Monsignor John Murphy died at 8.10pm on Saturday night. You have probably never heard of him. He would be pleased about that. Because he did not seek or like the limelight.
He was in his mid 80s. A priest for 57 years. Ordained originally for the Diocese of Salford in the north of England. He served in Burnley and Bolton. He also spent a lot of time at Old Trafford watching Manchester United. He was friends with some of the coaching staff and players.
In the mid-1960s, his father died and he returned to County Antrim on long term compassionate leave to look after his widowed mother. He was an only child.
Like so many temporary arrangements, it turned out to be permanent. He was assigned to the Parish of Hannahstown but based at the small country church of “The Rock” in the hills above West Belfast. As the name suggests, during Penal Times in the eighteenth century, Mass was celebrated on rocks in remote areas. Catholics in Belfast would be alerted to “illegal” Mass by the lighting of a fire in the hills.
In the late 1960s, Hannahstown was a three-priest parish spread over three churches at Hannahstown, the Rock and the “Barn” at Hillhead on the fringes of West Belfast….and West Belfast was spreading out…new churches were built and the new parishes at Lenadoon, Twinbrook and Poleglass were established from Hannahstown in the 1970s.
But things were changing fast in Norn Iron. Internment without Trial was introduced in August 1971 and a prison camp established at Long Kesh near Lisburn. It later became the Maze Prison. In 1976, Father Murphy was appointed Catholic chaplain at Long Kesh/Maze.
You maybe think that there are other better known chaplains. Fr Murphy was THE chaplain. Others were at best “assistants” to him…priests who had no parish responsibility (perhaps schoolteachers) who were recruited to help. As the prison population increased, it was deemed a security risk to have too many prisoners…members of IRA, INLA …either internees or convicted of “terrorism”….murder, bombing, kidnapping….attending just one Sunday Mass.
Fr Murphy served as prison chaplain from 1976 to 2001…twenty-five years …accompanying prisoners on compassionate leave for family occasions such as funerals, carrying out his duties in prison cells, where the walls were smeared with excrement as part of the “Dirty Protest”. Negotiating on behalf of families, including the various Hunger Strikes and being with some of the ten hunger strikers who died. It was also dangerous. His church at the Rock was bombed. His home beside it was also bombed in a seperate incident.
All the time he operated under the radar. Of course his family….he had no siblings. But his cousins knew something of his work and the need for discretion. The less detail they knew, the better for all.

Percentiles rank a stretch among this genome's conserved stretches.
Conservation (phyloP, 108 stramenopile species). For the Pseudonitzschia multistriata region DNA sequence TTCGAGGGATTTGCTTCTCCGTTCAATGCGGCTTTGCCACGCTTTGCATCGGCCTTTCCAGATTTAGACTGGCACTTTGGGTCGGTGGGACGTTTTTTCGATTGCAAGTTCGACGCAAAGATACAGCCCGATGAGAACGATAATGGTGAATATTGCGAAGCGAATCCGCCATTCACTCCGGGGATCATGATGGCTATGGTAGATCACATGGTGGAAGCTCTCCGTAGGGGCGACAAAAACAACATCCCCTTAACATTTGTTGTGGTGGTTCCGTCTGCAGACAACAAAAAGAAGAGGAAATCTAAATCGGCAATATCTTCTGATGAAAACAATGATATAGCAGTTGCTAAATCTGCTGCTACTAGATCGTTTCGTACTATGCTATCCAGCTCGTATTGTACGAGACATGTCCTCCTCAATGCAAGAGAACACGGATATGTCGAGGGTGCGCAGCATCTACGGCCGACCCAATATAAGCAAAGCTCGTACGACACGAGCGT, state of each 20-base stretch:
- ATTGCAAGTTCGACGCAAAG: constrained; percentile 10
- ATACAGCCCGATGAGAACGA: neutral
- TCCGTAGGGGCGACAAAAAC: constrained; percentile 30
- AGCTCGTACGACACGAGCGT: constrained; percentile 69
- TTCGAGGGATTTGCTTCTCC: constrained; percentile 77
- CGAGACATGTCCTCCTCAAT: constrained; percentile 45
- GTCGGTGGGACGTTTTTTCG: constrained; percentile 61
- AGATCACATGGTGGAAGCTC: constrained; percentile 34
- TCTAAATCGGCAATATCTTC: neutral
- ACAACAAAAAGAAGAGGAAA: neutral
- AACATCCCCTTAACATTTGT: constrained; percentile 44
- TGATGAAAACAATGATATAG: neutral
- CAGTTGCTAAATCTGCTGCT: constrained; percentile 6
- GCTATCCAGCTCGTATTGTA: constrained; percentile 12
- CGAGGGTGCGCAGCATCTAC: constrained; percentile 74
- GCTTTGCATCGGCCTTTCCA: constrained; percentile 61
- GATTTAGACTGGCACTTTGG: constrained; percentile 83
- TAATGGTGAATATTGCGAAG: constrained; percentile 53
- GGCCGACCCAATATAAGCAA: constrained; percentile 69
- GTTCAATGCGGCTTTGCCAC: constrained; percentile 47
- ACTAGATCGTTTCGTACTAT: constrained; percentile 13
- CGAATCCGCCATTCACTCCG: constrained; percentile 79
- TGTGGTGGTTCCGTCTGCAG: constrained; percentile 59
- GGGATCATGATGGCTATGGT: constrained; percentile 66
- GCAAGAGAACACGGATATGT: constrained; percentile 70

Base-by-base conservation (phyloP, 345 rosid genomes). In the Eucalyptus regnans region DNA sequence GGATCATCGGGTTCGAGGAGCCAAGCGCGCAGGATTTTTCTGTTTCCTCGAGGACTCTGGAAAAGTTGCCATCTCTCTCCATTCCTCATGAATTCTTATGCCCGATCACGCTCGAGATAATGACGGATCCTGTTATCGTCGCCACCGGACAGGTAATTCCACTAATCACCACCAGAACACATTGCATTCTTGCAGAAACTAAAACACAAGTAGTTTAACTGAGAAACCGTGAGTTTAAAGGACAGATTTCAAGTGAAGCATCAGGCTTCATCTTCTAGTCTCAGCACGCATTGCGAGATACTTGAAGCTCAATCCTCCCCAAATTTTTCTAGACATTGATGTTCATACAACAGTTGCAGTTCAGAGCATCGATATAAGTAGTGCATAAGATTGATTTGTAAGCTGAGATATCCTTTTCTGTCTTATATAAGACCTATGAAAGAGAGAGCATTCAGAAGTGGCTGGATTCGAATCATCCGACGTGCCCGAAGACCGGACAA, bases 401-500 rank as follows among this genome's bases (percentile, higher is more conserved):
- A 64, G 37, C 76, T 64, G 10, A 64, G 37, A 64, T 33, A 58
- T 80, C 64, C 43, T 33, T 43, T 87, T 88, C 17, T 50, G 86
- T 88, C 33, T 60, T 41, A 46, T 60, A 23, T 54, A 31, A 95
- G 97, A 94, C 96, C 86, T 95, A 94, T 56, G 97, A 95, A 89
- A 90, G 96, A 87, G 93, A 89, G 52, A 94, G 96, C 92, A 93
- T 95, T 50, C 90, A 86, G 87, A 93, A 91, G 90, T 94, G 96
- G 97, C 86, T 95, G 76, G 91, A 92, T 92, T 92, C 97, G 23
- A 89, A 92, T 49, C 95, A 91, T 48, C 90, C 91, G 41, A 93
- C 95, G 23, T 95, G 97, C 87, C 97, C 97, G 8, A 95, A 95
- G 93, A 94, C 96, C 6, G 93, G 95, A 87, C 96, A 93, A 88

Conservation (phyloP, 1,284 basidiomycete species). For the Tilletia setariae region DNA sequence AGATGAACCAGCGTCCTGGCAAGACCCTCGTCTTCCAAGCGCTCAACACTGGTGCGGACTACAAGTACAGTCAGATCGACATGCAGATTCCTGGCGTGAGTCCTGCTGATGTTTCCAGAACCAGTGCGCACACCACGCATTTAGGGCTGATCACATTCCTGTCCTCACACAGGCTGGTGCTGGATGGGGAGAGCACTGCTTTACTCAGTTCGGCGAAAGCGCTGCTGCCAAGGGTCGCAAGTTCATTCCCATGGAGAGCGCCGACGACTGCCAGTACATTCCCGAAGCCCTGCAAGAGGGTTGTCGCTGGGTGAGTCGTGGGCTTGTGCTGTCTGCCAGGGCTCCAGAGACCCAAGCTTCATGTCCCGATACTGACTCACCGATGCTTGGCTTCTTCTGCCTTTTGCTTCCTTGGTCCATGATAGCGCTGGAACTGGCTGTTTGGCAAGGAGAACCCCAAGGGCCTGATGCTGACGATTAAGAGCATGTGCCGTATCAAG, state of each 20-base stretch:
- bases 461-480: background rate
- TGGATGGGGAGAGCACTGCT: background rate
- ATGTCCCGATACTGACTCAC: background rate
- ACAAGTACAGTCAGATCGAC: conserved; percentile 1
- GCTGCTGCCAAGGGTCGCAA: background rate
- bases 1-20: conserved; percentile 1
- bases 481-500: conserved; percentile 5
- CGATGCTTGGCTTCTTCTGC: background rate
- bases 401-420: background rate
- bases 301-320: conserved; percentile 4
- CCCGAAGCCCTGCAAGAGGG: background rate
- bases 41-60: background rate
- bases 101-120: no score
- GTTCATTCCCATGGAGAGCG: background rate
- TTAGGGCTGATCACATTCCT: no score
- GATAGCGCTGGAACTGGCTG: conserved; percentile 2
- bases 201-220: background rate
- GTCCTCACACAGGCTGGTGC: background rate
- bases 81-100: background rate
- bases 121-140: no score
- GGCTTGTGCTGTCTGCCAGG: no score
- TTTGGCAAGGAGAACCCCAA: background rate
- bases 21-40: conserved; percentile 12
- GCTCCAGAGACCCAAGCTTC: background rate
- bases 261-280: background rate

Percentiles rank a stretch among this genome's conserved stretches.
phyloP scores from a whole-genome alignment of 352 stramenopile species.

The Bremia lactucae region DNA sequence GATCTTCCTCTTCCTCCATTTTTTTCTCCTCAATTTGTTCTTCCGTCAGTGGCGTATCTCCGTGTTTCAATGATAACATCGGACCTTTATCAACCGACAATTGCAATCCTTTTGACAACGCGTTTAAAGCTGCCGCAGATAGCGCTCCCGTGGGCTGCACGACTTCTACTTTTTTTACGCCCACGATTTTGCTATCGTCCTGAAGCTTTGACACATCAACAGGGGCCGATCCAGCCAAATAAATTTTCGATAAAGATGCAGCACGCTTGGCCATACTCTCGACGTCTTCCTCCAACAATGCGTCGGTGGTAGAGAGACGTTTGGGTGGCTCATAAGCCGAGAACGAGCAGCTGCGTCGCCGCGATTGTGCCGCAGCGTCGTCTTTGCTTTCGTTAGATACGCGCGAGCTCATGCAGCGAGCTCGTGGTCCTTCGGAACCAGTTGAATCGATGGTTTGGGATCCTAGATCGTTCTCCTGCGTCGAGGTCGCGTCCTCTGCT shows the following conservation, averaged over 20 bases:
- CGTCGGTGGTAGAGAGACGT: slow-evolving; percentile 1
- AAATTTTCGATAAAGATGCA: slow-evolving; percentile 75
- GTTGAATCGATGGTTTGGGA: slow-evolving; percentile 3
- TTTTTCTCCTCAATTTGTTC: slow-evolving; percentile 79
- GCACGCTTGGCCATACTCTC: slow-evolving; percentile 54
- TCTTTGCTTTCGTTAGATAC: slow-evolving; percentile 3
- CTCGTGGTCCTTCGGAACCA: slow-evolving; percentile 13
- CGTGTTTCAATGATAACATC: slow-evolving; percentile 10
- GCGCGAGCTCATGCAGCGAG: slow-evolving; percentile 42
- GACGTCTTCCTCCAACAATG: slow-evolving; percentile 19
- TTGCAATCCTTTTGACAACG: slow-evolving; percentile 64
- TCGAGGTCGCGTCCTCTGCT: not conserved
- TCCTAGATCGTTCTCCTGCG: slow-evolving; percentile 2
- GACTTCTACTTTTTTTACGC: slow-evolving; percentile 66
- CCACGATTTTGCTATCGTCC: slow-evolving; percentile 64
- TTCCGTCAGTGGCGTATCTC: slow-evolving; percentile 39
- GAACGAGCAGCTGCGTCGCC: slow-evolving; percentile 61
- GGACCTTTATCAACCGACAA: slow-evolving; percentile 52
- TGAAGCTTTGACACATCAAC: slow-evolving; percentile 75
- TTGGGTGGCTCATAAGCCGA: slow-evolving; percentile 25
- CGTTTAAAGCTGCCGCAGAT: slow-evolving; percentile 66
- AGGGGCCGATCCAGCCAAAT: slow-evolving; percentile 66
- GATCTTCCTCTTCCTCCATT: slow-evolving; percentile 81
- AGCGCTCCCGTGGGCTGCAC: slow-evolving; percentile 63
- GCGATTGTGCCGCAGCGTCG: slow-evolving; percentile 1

Of course the older cousins knew him as “John” and the younger ones as “Father John”.
Yet at the event in 2009, to commemorate his fiftieth anniversary as a priest, all were surprised at the video which filled in some of the detail.They saw him making presentations to the United Nations, to European Union and Human Rights organisations. Private audience with the Pope. A leading voice in prison chaplaincy at local, national and international level. He talked to people in the Norn Iron Office and the Department of Foreign Affairs in Dublin. But he never spoke to journalists.
Certainly when journalists approached him, they were sent away. The Catholic Church wanted to record it all. He declined. Relatives with a sense of the historic events he had witnessed could not get past his sense of extreme discretion. Few without a sense of “spirituality”, will understand the reason….he was a “Marian”priest with a sense of discretion modelled on the Mother of GOD. SHe witnessed historic events and said nothing.
His great friend Bishop Edward Daly died yesterday. And in Bishop Daly’s book, you will see one of the few references to Father Murphy, the Long Kesh priest. In other books, you will read about “The White Fox” and “Murph”.
Is there a legacy to the chaplaincy at Long Kesh/Maze? AWell certainly at An Féile event three years ago….at ironically St Oliver Plunkett Church (a church dedicated to an Irish bishop hanged, drawn and quartered in London), part of the audience was a row of men who described themselves as “ex prisoners and athiests” who told us that the Catholic Church had done nothing for them. A report I wrote on that lecture by Dr John Brewer is in this Blog’s archive.
That’s how it goes. Yet I think today’s funeral at the Rock presented an alternate version. Ex-prisoners were among the mourners. And a leading member of Sinn Féin, prominent at the time of the 1981 Hunger Strikes sat in a reserved seat across the aisle from the elderly cousins.
The funeral Mass was concelebrated by three Bishops and six other priests. There were about forty priests in the congregation. His chaplaincy during the Troubles necessarily impacted on fellow priests and families all over the North…in Belfast, Derry, South Armagh, West Tyrone etc a lot of parishes were represented in Long Kesh.
There was something moving in seeing four fully robed priests carry the coffin from the church and gently laying him to his rest in the graveyard. Moving to hear his friend Father Gerry McCloskey give the main address. Last night, I struggled to find words that really got the essence of Monsignor John Murphy. But I think Bishop Noel Treanor got it right….”he was demure to the point of anonymity”.
Yes …that’s it.
Like I said his dwindling number of older cousins called him “John”. They knew him as a contemporary and as playmate. and his younger cousins, who first knew him as a priest called him “Father John”.
Rest in Peace “Father John” ….you deserve it.